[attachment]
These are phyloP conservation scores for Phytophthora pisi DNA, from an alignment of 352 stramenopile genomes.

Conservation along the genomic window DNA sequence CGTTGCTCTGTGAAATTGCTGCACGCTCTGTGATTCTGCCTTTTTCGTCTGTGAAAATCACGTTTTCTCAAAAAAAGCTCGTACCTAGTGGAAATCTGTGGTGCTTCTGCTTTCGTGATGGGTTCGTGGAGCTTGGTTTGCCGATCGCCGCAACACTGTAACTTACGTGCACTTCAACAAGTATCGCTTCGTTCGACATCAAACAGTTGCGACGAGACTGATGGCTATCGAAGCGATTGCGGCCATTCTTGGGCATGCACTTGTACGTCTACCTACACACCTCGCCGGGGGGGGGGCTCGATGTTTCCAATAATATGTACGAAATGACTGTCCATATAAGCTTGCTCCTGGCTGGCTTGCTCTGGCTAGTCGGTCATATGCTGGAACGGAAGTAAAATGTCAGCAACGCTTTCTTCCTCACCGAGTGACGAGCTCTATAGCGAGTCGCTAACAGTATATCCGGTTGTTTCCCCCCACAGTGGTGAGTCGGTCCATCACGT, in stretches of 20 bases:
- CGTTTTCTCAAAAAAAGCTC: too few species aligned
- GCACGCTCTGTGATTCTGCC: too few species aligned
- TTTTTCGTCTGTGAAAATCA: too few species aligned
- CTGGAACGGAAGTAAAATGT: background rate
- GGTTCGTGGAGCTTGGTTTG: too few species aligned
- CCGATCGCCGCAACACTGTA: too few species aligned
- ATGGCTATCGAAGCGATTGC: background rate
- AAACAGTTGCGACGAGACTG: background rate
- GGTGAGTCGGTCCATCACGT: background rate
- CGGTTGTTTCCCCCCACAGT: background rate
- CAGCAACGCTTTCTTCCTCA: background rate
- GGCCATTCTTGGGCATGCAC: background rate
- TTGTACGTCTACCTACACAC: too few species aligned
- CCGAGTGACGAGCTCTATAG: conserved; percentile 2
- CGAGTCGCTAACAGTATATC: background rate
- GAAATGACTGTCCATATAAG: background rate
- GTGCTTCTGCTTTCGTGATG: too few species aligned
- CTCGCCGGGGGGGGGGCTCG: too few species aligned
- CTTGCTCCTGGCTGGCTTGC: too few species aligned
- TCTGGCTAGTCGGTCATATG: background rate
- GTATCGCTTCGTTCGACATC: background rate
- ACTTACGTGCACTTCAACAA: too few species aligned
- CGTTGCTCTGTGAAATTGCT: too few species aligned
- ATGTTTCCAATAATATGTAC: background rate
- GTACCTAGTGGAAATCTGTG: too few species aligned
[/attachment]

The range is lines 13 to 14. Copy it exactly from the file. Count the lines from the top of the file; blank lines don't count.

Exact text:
- CAGCAACGCTTTCTTCCTCA: background rate
- GGCCATTCTTGGGCATGCAC: background rate